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A Psychologist's Thoughts on Clinical Practice, Behavior, and Life

Failure and Success in the Psychotherapy of Autistic Children

The aloofness noted in autistic children often becomes a self-fulfilling prophecy when their therapist considers it a given, something amenable only to simplistic reward/punishment behavior modification techniques. But the autistic child does have relationships though these are inadequate and require nurturing through play therapy.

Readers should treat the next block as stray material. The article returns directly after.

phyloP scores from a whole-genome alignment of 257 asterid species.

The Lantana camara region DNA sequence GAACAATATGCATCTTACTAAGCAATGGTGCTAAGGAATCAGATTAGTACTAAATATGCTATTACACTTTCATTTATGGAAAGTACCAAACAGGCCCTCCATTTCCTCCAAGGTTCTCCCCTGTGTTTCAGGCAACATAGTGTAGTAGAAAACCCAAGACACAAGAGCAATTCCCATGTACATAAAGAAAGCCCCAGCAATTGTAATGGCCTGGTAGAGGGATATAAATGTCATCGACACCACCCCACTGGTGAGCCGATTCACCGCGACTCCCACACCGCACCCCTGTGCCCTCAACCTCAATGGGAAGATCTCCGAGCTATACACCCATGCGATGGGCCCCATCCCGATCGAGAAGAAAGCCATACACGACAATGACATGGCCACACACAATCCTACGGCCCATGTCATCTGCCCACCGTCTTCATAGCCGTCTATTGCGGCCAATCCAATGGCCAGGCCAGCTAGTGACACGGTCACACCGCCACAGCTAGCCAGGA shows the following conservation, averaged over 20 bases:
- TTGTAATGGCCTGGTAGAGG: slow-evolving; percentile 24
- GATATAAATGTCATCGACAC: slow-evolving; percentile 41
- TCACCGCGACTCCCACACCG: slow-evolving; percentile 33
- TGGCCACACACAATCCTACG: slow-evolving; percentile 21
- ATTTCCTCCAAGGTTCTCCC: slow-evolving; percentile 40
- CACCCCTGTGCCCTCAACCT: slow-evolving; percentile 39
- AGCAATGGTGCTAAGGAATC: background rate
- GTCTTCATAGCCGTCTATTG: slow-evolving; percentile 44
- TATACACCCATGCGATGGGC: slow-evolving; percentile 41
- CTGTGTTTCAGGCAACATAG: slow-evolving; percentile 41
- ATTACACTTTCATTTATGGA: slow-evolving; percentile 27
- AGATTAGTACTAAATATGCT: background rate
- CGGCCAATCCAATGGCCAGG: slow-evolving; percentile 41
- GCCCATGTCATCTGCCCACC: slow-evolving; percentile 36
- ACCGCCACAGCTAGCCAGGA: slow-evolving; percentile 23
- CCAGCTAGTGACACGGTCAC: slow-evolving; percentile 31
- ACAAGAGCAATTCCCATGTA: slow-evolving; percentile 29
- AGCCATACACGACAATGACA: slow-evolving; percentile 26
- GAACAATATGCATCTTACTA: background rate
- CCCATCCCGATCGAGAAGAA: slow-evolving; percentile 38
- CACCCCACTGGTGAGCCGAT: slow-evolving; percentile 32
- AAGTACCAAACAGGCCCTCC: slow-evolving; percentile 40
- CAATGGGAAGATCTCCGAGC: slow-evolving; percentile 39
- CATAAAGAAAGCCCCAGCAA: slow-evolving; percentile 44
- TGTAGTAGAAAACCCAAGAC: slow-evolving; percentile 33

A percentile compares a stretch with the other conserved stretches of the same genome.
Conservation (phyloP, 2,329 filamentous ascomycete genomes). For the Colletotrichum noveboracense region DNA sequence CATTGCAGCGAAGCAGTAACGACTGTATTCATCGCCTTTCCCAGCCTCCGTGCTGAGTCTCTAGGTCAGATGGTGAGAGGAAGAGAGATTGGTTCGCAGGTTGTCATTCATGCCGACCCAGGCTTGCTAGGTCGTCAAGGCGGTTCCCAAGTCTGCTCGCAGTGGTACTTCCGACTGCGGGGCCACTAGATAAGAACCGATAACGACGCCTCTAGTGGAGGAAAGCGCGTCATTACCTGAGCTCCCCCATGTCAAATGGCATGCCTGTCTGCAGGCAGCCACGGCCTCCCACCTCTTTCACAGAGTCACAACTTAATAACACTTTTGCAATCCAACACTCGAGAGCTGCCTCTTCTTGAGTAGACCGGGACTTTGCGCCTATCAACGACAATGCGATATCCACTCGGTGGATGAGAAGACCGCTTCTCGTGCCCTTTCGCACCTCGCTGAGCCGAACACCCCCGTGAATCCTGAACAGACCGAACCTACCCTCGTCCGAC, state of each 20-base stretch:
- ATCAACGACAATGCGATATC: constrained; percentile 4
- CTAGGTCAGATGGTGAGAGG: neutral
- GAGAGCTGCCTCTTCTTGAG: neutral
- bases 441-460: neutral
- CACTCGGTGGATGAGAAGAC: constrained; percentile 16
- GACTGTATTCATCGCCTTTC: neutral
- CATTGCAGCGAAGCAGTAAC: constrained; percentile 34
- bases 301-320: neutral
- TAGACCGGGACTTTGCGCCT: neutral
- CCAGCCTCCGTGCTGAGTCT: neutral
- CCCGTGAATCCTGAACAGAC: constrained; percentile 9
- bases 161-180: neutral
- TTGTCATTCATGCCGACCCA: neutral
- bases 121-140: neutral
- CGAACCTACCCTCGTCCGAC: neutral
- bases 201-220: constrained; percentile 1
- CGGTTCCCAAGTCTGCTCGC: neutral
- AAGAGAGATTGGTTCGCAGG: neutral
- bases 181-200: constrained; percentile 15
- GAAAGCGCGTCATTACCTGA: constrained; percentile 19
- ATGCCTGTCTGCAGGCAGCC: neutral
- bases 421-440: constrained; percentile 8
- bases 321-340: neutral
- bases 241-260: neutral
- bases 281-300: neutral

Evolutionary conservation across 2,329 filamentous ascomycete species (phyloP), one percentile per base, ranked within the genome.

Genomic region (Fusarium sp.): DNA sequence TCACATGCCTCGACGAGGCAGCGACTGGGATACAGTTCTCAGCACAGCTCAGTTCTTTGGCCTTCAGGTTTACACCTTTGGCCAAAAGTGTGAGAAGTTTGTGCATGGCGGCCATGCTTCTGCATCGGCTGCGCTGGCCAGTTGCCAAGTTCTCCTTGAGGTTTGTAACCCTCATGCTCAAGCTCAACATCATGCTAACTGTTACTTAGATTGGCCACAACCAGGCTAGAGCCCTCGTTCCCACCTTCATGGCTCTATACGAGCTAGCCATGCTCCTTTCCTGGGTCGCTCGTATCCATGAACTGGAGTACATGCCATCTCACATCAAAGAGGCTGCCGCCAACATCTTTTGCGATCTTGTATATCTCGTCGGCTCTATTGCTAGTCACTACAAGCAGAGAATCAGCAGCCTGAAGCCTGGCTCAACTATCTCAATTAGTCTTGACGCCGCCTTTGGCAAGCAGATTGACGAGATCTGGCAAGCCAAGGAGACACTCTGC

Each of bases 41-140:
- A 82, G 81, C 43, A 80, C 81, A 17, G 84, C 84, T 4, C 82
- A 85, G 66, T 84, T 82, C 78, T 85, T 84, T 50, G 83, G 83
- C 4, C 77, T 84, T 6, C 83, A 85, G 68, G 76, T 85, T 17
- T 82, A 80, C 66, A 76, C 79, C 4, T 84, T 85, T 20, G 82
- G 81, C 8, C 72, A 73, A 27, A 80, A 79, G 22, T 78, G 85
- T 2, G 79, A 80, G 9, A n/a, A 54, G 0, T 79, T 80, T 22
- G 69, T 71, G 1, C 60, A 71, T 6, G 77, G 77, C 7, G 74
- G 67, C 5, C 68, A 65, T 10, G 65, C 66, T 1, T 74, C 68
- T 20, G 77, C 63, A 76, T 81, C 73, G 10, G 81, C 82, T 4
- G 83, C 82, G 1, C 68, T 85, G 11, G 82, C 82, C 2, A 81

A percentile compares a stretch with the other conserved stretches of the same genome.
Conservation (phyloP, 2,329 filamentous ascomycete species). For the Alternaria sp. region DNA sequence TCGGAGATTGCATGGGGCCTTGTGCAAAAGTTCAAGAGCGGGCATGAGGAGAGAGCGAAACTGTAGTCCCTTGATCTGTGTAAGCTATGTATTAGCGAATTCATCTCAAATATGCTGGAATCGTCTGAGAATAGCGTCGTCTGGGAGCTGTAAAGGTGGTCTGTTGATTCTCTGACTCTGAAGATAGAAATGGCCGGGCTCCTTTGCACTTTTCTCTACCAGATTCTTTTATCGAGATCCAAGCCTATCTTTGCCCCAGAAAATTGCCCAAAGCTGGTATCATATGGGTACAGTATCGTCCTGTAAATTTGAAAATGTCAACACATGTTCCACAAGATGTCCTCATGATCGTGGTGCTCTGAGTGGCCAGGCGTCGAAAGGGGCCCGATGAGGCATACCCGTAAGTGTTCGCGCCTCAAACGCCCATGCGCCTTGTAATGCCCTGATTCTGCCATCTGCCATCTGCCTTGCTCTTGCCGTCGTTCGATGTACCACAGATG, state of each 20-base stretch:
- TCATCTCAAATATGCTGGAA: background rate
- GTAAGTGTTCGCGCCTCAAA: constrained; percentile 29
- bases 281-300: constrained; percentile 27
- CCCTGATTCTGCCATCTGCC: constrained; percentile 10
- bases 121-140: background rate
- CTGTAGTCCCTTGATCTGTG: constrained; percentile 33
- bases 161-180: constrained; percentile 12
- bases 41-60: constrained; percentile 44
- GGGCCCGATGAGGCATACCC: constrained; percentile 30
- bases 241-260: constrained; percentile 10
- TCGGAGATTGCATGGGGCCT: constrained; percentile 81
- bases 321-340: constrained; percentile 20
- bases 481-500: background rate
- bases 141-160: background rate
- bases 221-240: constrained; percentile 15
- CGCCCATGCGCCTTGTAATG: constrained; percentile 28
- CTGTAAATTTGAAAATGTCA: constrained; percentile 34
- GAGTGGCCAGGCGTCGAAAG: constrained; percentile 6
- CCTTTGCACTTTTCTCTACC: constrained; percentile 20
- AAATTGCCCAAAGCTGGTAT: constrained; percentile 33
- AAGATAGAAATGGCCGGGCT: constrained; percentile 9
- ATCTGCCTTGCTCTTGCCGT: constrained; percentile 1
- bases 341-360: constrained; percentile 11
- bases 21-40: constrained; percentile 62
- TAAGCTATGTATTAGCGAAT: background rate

No special techniques are required since the basic difficulty of autistic children is communication and play is the primary language in conducting psychotherapy with children. Thus, autistic children must be related to individually with their aloofness not being taken as a rejection of interpersonal contact but merely their inadequacy at it. A recent study found that most infants, who had communication difficulties associated with autism in their second year of life, were later no longer diagnosable as autistic when their mothers were given early intense instruction in communicating with them.

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